A Closer Look

Wages in US – What is really happening ?

Over the past 12 months, average hourly wages rose 3.2 percent, according to the latest jobs report from the Bureau of Labor Statistics. But the longer-term story is contested. Many analysts and commentators lament the situation of stagnating wages, while others celebrate wage growth. To take just two of hundreds of examples, our colleagues in the Hamilton Project here at Brookings report “long-run wage stagnation for lower-wage workers”, while Michael Strain over at AEI writes that “the wages of a typical worker have increased by 32% over the past three decades. That’s a significant increase in purchasing power”. Though we would be remiss if we did not point out that this corresponds to less than a one percent increase per year.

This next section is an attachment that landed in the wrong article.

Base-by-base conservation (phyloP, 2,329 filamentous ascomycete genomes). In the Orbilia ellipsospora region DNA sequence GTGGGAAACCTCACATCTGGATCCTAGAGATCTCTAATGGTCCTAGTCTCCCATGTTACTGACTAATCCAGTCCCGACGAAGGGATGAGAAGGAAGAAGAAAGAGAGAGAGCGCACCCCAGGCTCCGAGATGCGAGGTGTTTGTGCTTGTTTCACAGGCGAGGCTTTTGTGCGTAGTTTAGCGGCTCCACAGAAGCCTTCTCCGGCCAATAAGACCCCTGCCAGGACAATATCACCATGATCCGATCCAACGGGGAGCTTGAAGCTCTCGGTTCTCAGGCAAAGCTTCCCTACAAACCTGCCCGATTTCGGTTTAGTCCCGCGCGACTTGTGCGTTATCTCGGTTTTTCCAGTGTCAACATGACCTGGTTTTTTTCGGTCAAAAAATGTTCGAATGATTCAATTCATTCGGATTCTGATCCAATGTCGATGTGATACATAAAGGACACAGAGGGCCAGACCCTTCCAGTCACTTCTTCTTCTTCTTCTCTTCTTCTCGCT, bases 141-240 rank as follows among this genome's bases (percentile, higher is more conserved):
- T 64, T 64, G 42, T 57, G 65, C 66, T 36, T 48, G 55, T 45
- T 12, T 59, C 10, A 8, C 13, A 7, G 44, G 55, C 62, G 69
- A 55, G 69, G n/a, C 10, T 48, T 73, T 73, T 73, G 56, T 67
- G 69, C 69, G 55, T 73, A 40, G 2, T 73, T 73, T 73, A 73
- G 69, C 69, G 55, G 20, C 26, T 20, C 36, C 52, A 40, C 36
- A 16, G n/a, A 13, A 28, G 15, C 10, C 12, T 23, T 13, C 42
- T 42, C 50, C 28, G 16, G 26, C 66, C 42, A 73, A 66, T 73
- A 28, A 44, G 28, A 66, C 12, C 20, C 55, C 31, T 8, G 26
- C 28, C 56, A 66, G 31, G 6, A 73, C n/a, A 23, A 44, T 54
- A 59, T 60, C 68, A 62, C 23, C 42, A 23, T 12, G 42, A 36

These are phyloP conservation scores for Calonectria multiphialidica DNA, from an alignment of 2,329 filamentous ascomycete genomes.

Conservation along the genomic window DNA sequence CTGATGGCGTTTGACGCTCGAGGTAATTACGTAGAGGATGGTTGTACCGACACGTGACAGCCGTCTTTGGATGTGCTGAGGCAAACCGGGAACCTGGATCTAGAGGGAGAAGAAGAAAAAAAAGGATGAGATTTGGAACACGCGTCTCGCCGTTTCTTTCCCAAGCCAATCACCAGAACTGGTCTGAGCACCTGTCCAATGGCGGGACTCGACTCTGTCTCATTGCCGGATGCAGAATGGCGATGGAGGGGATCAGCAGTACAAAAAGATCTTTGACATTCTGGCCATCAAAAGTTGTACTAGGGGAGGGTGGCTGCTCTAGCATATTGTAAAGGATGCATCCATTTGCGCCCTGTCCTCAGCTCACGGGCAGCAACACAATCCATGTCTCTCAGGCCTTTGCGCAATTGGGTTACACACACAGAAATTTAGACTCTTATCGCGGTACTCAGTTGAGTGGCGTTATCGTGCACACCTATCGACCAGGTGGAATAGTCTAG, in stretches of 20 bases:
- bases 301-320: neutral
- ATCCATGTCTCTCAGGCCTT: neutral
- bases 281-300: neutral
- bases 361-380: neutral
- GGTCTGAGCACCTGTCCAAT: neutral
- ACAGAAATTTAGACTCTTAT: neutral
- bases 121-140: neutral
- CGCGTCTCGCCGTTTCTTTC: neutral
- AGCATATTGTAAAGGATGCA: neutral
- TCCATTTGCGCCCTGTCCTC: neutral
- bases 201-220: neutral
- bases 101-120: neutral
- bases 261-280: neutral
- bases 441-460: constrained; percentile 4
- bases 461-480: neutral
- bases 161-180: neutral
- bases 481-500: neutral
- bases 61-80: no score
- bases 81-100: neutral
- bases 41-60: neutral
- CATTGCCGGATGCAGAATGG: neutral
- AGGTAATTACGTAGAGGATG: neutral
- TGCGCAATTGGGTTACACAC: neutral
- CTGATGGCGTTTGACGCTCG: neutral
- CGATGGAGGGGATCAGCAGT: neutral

The honest but boring answer to the question of what is happening to wages is: It depends. Specifically, it depends on how you measure it. As so often, methodology really, really, really matters. In the case of wage growth, four analytical decisions bear heavily on the results: which time period, which deflator, which workers (by gender), and which workers (in terms of position). We discuss each of these four below and show how they influence the wage story.

Chosen excerpts by Job Market Monitor. Read the whole story at Are wages rising, falling, or stagnating?

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